Farms Stacked On Farms
When I first started becoming interested in environmental issues I came across a concept called vertical farming, which struck me as both incredibly cool and something I fervently hoped would be implemented soon.
Think greenhouses, skyscraper-sized.
Inside would be vast artificial fields used to grow crops and raise livestock, coupled with a complex irrigation system. The idea would be to build several of these structures in each city, producing food year-round and eliminating the need to import it from across the globe.
Greenhouse gas emissions would drop as a result, and much of existing farmland could be converted back into natural forests (also good news for the climate, since trees eat carbon dioxide). As well, the produce from vertical farms could be organic, since there would be zero exposure to wild parasites or insects.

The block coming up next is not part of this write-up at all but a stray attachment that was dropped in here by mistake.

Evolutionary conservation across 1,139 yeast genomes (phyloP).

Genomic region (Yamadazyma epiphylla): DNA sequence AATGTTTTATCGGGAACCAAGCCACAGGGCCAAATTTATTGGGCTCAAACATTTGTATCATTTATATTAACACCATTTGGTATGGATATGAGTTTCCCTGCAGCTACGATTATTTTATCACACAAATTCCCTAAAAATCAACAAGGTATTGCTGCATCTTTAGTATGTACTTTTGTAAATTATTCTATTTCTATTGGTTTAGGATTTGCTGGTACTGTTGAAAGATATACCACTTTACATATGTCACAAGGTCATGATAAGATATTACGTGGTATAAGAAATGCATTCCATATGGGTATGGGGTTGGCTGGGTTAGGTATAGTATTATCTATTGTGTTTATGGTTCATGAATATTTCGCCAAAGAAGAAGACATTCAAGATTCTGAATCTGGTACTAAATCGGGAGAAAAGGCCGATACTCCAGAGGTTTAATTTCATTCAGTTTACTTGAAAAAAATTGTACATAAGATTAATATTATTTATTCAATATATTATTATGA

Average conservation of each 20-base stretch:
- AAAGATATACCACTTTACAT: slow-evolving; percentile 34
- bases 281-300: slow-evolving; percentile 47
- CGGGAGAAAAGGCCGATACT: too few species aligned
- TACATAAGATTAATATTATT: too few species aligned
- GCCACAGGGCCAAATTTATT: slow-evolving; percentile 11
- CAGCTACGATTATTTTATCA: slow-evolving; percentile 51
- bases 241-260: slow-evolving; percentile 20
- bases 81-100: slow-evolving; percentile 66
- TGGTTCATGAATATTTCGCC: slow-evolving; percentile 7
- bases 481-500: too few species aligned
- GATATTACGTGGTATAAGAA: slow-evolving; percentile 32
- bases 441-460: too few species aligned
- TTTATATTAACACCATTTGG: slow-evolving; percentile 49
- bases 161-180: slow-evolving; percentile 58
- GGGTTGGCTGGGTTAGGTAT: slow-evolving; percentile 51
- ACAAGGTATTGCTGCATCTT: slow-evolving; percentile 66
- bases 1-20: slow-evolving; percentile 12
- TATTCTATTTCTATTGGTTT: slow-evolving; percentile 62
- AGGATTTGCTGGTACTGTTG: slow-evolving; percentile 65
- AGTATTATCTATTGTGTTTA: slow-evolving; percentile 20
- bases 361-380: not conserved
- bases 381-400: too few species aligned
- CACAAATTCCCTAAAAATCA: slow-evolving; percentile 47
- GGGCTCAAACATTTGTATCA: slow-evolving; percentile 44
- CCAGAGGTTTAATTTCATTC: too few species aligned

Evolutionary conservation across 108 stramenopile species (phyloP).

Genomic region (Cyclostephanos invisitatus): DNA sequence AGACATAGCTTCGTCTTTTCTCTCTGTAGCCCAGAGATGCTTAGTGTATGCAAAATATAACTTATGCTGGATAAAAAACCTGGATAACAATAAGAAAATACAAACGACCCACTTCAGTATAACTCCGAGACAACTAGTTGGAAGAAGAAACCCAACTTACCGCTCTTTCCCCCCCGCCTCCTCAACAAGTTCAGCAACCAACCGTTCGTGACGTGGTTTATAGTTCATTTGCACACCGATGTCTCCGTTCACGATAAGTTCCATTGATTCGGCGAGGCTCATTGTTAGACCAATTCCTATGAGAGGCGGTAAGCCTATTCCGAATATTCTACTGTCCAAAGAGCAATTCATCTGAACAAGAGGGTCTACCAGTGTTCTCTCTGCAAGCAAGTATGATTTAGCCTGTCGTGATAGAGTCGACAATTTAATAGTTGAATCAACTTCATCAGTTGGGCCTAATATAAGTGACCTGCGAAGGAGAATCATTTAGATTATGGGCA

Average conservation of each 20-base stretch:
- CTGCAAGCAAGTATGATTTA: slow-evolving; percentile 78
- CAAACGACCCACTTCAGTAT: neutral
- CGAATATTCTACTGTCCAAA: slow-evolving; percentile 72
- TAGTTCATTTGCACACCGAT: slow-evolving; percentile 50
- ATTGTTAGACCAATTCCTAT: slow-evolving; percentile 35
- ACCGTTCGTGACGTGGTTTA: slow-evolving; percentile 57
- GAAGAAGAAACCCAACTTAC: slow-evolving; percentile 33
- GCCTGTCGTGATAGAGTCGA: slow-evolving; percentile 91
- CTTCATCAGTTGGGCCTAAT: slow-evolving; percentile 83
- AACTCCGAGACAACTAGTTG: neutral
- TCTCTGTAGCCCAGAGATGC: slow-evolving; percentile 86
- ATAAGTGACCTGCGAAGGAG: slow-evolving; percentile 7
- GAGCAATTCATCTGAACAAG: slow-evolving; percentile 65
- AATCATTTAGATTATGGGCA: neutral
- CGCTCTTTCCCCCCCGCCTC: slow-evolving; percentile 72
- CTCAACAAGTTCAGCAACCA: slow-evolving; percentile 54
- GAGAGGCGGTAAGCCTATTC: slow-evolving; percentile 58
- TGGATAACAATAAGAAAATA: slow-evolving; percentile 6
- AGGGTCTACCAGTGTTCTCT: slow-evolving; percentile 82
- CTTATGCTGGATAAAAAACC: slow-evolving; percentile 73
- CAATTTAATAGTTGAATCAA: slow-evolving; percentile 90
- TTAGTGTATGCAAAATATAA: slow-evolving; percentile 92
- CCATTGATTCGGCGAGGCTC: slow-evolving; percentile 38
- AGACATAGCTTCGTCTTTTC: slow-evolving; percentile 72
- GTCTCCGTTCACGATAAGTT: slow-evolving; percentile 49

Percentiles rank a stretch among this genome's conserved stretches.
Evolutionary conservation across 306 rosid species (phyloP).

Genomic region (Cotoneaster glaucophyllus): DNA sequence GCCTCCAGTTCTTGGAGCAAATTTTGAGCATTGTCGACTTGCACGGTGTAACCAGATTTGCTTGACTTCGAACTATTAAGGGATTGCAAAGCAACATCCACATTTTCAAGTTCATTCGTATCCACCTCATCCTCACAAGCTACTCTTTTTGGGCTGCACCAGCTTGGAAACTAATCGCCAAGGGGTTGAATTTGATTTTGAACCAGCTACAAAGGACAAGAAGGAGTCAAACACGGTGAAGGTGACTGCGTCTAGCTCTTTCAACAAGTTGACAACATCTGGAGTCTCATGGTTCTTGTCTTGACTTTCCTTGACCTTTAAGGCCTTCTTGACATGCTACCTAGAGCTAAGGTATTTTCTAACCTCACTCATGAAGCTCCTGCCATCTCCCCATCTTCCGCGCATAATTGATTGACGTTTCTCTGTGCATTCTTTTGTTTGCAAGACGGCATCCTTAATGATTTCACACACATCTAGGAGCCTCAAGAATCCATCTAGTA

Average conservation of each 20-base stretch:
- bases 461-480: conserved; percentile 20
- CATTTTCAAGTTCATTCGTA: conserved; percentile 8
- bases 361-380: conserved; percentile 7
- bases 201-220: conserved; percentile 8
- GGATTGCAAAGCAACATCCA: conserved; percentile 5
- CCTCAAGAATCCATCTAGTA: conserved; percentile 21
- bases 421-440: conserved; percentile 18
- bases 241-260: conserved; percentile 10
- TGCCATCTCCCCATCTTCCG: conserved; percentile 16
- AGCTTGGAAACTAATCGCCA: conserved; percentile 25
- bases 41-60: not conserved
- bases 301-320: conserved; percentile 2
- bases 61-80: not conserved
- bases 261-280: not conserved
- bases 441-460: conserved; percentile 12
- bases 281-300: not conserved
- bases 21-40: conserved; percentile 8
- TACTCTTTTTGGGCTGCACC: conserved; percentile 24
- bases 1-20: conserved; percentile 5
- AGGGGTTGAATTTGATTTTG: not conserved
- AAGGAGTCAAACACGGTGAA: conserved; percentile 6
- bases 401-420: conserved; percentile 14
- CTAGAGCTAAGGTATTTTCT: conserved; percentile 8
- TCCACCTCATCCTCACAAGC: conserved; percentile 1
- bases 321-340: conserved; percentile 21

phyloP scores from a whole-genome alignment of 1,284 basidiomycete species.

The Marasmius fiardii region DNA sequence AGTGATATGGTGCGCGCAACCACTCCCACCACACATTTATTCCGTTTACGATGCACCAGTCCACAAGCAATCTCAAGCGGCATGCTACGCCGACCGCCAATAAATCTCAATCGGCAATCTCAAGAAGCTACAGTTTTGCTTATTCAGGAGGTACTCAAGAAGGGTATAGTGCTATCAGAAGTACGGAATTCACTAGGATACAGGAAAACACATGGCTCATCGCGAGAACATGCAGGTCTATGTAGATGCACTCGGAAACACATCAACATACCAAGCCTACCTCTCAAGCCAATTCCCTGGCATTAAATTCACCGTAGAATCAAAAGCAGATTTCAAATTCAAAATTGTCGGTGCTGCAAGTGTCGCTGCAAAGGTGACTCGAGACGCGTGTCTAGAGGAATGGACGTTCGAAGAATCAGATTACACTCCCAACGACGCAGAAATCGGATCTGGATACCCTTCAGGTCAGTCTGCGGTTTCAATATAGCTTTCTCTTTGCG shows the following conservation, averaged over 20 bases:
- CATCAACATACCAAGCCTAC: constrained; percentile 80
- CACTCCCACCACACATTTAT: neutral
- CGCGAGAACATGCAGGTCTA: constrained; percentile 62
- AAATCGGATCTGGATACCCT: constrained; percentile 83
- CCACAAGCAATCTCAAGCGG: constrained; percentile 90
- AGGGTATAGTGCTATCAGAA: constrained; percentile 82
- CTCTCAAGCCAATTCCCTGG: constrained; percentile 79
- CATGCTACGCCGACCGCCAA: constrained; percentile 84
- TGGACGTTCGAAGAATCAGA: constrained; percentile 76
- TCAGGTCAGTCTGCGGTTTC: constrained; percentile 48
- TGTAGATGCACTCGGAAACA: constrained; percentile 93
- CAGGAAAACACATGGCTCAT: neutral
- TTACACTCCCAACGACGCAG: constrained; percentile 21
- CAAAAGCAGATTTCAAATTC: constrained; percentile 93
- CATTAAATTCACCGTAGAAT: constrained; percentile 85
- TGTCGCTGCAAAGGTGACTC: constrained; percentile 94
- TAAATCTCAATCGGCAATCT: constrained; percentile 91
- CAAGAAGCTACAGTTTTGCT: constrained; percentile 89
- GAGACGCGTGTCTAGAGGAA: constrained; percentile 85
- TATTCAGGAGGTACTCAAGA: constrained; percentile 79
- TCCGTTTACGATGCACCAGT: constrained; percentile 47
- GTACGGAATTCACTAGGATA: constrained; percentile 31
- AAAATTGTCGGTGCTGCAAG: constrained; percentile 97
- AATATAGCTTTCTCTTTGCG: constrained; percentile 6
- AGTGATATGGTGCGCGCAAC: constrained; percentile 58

These structures would provide their own energy. A giant solar panel would sit on top, and the farm’s waste would be burned in incinerators for fuel.
Of course, the energy required to operate a vertical farm would be enormous–especially one thirty stories, which is the lofty vision of Dr. Dickson Despommier, head of The Vertical Farm Project.
Critics also point to the manufacture and transportation of construction materials, soil and fertilizer as unsustainable aspects of the design.
Another pitfall is the difficulty of getting direct sunlight into the centre of the building. However, a Swedish-American company believes it has a design that will overcome this hurdle, called the Plantagon.
Many believe the challenges associated with vertical farming can be overcome, including engineers, architects, agriculturalists and others.
Many believe we must overcome them.
We are currently using nearly all Earth’s available farmland, the yield of which will be significantly reduced by climate change. The global population is projected to exceed 9 billion by 2050.
So it seems vertical farming isn’t just a neat idea for the distant future. It seems like it’s a necessary idea for right now.